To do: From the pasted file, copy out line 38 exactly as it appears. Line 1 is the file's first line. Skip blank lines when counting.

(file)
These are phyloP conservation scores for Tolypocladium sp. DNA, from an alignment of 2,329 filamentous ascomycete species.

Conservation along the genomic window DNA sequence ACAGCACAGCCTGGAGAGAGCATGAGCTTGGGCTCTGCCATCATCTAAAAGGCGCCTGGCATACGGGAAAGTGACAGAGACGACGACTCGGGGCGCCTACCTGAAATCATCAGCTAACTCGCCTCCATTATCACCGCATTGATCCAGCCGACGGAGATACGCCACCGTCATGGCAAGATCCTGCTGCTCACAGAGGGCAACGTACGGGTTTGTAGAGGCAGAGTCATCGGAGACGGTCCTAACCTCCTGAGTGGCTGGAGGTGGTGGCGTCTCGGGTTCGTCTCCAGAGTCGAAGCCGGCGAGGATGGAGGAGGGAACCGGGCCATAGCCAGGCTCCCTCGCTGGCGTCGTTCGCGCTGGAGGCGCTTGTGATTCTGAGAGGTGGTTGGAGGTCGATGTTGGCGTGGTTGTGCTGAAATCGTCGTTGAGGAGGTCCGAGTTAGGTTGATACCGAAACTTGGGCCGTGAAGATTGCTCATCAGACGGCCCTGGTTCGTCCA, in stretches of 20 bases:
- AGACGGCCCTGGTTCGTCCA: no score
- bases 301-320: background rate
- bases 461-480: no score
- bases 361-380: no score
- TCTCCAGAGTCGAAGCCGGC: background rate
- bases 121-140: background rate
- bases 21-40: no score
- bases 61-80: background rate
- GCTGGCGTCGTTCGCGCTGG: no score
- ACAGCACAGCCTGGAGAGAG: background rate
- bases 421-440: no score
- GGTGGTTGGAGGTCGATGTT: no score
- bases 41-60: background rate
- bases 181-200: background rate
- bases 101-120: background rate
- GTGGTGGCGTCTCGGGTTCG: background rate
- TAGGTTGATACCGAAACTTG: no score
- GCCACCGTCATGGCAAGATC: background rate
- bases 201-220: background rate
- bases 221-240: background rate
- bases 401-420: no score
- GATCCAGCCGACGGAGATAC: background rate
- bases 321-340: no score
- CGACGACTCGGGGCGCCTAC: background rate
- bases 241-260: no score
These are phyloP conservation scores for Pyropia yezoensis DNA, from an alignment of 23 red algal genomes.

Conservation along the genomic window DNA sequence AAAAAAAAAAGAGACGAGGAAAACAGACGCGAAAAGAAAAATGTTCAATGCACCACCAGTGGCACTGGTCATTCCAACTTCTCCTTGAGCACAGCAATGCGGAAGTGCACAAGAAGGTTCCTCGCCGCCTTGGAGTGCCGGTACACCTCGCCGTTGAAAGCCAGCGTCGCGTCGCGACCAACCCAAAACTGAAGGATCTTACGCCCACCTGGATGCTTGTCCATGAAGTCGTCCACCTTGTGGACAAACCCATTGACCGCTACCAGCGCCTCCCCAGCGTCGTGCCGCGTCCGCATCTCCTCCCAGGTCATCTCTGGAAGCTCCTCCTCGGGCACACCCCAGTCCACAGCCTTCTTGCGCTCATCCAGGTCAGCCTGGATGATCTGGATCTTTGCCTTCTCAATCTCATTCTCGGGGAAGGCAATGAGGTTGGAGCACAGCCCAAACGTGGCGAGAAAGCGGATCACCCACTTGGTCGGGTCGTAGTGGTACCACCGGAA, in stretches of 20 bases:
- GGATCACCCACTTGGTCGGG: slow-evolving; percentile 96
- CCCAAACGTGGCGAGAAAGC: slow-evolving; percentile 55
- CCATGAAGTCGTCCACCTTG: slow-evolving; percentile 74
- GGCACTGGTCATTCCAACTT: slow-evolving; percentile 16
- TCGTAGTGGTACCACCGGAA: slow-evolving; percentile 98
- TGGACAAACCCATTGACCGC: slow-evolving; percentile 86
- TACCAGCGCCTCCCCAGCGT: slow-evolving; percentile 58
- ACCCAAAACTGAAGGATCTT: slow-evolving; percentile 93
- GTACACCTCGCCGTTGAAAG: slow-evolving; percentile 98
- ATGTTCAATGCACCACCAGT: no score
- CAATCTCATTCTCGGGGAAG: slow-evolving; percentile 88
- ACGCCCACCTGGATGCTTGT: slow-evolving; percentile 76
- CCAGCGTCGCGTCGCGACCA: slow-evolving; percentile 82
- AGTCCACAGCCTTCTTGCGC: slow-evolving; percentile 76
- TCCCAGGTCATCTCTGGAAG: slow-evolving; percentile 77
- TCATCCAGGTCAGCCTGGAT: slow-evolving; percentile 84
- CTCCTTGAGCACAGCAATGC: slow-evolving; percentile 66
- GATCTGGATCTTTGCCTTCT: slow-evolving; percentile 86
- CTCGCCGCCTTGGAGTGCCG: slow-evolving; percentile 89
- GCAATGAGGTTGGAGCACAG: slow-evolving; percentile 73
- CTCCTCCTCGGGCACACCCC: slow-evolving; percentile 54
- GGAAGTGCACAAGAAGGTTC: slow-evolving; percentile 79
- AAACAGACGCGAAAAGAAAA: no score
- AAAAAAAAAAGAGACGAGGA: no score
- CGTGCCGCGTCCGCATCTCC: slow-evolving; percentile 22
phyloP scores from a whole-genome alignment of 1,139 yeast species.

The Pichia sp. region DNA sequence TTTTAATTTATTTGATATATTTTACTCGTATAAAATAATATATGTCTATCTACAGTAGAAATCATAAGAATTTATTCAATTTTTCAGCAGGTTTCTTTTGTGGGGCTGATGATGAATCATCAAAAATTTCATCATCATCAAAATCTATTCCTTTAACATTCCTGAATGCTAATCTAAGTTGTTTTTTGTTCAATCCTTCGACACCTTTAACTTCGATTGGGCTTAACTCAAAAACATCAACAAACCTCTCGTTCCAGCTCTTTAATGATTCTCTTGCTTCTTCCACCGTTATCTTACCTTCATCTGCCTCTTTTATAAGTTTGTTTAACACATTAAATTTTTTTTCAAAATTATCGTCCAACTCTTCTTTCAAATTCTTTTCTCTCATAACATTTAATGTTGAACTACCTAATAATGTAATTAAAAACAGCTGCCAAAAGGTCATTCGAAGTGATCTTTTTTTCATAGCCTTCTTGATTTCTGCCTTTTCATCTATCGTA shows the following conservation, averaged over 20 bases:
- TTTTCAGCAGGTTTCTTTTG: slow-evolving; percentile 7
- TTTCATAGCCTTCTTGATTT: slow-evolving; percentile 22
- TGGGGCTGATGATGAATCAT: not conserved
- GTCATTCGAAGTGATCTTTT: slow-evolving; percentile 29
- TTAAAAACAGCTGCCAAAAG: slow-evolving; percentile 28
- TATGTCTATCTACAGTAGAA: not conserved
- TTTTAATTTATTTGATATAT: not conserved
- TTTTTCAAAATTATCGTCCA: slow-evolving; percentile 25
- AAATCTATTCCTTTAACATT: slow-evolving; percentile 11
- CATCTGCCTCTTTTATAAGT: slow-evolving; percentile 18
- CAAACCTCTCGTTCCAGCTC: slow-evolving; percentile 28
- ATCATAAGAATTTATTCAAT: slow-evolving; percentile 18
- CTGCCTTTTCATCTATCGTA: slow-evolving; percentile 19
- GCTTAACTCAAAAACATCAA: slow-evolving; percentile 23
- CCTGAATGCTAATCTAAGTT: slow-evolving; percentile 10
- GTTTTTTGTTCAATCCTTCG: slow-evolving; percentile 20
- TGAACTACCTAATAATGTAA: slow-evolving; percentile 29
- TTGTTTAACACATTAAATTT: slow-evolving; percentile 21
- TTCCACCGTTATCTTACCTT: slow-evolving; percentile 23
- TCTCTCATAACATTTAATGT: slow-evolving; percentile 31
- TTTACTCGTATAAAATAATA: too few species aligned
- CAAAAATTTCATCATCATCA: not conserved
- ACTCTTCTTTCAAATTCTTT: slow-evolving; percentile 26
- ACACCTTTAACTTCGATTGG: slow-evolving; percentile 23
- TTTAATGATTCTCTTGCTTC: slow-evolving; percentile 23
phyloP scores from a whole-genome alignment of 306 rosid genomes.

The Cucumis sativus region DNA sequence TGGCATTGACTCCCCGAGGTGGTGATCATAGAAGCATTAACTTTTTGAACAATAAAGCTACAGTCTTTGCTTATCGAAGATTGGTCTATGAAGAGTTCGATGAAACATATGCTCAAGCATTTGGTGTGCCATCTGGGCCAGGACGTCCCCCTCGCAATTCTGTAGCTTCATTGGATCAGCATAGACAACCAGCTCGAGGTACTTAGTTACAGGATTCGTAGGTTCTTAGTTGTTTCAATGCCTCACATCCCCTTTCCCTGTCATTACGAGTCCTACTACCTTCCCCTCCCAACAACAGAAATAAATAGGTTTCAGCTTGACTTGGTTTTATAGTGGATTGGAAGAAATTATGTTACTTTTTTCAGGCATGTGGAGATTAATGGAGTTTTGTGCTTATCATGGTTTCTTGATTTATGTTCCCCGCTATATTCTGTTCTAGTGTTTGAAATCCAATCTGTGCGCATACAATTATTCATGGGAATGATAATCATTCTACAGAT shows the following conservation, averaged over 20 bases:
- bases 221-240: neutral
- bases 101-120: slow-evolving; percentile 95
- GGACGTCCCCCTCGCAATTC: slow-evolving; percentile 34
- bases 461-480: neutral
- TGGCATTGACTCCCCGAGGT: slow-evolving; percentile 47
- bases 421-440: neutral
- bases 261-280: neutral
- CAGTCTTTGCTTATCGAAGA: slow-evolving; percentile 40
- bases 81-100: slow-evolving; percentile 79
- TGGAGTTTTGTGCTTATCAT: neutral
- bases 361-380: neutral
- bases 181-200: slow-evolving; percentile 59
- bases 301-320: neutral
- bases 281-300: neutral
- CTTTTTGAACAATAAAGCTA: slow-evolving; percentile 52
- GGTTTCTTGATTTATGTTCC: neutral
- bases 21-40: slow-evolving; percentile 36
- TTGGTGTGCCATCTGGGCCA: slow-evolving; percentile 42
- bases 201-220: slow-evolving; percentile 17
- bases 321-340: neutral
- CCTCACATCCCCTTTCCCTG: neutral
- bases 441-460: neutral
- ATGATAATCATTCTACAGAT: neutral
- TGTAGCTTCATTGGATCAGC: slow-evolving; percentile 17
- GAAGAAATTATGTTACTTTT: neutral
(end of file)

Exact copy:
- GTACACCTCGCCGTTGAAAG: slow-evolving; percentile 98